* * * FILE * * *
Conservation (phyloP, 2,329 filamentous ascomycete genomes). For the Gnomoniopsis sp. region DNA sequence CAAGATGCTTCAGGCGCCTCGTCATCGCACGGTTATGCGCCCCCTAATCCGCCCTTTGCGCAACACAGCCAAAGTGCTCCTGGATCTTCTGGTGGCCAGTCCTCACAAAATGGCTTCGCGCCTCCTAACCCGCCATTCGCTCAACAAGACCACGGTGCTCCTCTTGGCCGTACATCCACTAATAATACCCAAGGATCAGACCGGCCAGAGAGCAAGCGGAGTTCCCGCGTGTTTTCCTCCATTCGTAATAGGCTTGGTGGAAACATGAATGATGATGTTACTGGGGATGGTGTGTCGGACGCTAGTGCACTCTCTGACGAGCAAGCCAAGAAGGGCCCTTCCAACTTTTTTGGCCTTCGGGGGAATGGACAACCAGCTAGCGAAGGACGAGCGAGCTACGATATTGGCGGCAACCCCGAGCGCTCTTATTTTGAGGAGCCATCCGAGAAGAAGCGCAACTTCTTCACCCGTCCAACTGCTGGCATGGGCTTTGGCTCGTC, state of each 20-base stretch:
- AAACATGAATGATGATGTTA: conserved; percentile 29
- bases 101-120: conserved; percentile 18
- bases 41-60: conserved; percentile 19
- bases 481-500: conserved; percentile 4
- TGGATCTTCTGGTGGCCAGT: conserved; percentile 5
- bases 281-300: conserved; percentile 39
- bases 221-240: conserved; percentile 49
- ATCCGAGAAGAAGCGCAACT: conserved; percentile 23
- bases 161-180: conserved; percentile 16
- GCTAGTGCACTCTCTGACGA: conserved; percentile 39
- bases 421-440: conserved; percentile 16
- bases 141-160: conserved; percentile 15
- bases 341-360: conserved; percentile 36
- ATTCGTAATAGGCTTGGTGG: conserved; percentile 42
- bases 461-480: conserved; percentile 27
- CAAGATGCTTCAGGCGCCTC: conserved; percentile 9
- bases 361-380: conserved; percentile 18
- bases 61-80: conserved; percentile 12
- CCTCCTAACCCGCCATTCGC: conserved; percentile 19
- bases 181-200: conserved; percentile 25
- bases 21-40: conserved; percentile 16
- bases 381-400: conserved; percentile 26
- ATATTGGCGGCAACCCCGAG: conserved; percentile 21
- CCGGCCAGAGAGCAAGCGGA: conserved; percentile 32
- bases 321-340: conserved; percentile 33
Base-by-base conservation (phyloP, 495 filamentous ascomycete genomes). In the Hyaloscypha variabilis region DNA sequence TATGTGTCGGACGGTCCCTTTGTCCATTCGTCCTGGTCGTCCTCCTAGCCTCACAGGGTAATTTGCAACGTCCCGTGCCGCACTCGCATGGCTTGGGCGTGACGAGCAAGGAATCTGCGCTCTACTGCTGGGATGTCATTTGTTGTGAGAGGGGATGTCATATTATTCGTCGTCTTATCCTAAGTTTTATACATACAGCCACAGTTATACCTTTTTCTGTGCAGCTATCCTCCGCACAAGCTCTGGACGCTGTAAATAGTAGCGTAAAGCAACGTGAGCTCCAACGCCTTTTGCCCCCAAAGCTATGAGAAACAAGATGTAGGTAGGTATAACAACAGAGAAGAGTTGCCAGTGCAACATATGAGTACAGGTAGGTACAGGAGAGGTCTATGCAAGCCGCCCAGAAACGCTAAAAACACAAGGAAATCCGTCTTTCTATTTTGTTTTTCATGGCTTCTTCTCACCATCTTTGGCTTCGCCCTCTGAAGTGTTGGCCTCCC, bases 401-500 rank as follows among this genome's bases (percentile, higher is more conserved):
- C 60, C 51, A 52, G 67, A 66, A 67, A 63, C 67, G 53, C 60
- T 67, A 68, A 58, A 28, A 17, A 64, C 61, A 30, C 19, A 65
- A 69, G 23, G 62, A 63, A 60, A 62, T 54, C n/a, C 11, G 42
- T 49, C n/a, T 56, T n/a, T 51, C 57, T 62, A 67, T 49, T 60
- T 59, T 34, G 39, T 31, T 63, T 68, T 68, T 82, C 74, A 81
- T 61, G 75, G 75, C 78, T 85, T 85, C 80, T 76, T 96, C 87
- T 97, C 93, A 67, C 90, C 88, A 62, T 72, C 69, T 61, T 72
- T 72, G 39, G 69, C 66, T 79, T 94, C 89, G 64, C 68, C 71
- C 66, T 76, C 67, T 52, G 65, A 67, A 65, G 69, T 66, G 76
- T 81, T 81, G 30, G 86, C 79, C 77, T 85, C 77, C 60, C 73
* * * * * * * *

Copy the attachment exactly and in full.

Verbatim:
Conservation (phyloP, 2,329 filamentous ascomycete genomes). For the Gnomoniopsis sp. region DNA sequence CAAGATGCTTCAGGCGCCTCGTCATCGCACGGTTATGCGCCCCCTAATCCGCCCTTTGCGCAACACAGCCAAAGTGCTCCTGGATCTTCTGGTGGCCAGTCCTCACAAAATGGCTTCGCGCCTCCTAACCCGCCATTCGCTCAACAAGACCACGGTGCTCCTCTTGGCCGTACATCCACTAATAATACCCAAGGATCAGACCGGCCAGAGAGCAAGCGGAGTTCCCGCGTGTTTTCCTCCATTCGTAATAGGCTTGGTGGAAACATGAATGATGATGTTACTGGGGATGGTGTGTCGGACGCTAGTGCACTCTCTGACGAGCAAGCCAAGAAGGGCCCTTCCAACTTTTTTGGCCTTCGGGGGAATGGACAACCAGCTAGCGAAGGACGAGCGAGCTACGATATTGGCGGCAACCCCGAGCGCTCTTATTTTGAGGAGCCATCCGAGAAGAAGCGCAACTTCTTCACCCGTCCAACTGCTGGCATGGGCTTTGGCTCGTC, state of each 20-base stretch:
- AAACATGAATGATGATGTTA: conserved; percentile 29
- bases 101-120: conserved; percentile 18
- bases 41-60: conserved; percentile 19
- bases 481-500: conserved; percentile 4
- TGGATCTTCTGGTGGCCAGT: conserved; percentile 5
- bases 281-300: conserved; percentile 39
- bases 221-240: conserved; percentile 49
- ATCCGAGAAGAAGCGCAACT: conserved; percentile 23
- bases 161-180: conserved; percentile 16
- GCTAGTGCACTCTCTGACGA: conserved; percentile 39
- bases 421-440: conserved; percentile 16
- bases 141-160: conserved; percentile 15
- bases 341-360: conserved; percentile 36
- ATTCGTAATAGGCTTGGTGG: conserved; percentile 42
- bases 461-480: conserved; percentile 27
- CAAGATGCTTCAGGCGCCTC: conserved; percentile 9
- bases 361-380: conserved; percentile 18
- bases 61-80: conserved; percentile 12
- CCTCCTAACCCGCCATTCGC: conserved; percentile 19
- bases 181-200: conserved; percentile 25
- bases 21-40: conserved; percentile 16
- bases 381-400: conserved; percentile 26
- ATATTGGCGGCAACCCCGAG: conserved; percentile 21
- CCGGCCAGAGAGCAAGCGGA: conserved; percentile 32
- bases 321-340: conserved; percentile 33
Base-by-base conservation (phyloP, 495 filamentous ascomycete genomes). In the Hyaloscypha variabilis region DNA sequence TATGTGTCGGACGGTCCCTTTGTCCATTCGTCCTGGTCGTCCTCCTAGCCTCACAGGGTAATTTGCAACGTCCCGTGCCGCACTCGCATGGCTTGGGCGTGACGAGCAAGGAATCTGCGCTCTACTGCTGGGATGTCATTTGTTGTGAGAGGGGATGTCATATTATTCGTCGTCTTATCCTAAGTTTTATACATACAGCCACAGTTATACCTTTTTCTGTGCAGCTATCCTCCGCACAAGCTCTGGACGCTGTAAATAGTAGCGTAAAGCAACGTGAGCTCCAACGCCTTTTGCCCCCAAAGCTATGAGAAACAAGATGTAGGTAGGTATAACAACAGAGAAGAGTTGCCAGTGCAACATATGAGTACAGGTAGGTACAGGAGAGGTCTATGCAAGCCGCCCAGAAACGCTAAAAACACAAGGAAATCCGTCTTTCTATTTTGTTTTTCATGGCTTCTTCTCACCATCTTTGGCTTCGCCCTCTGAAGTGTTGGCCTCCC, bases 401-500 rank as follows among this genome's bases (percentile, higher is more conserved):
- C 60, C 51, A 52, G 67, A 66, A 67, A 63, C 67, G 53, C 60
- T 67, A 68, A 58, A 28, A 17, A 64, C 61, A 30, C 19, A 65
- A 69, G 23, G 62, A 63, A 60, A 62, T 54, C n/a, C 11, G 42
- T 49, C n/a, T 56, T n/a, T 51, C 57, T 62, A 67, T 49, T 60
- T 59, T 34, G 39, T 31, T 63, T 68, T 68, T 82, C 74, A 81
- T 61, G 75, G 75, C 78, T 85, T 85, C 80, T 76, T 96, C 87
- T 97, C 93, A 67, C 90, C 88, A 62, T 72, C 69, T 61, T 72
- T 72, G 39, G 69, C 66, T 79, T 94, C 89, G 64, C 68, C 71
- C 66, T 76, C 67, T 52, G 65, A 67, A 65, G 69, T 66, G 76
- T 81, T 81, G 30, G 86, C 79, C 77, T 85, C 77, C 60, C 73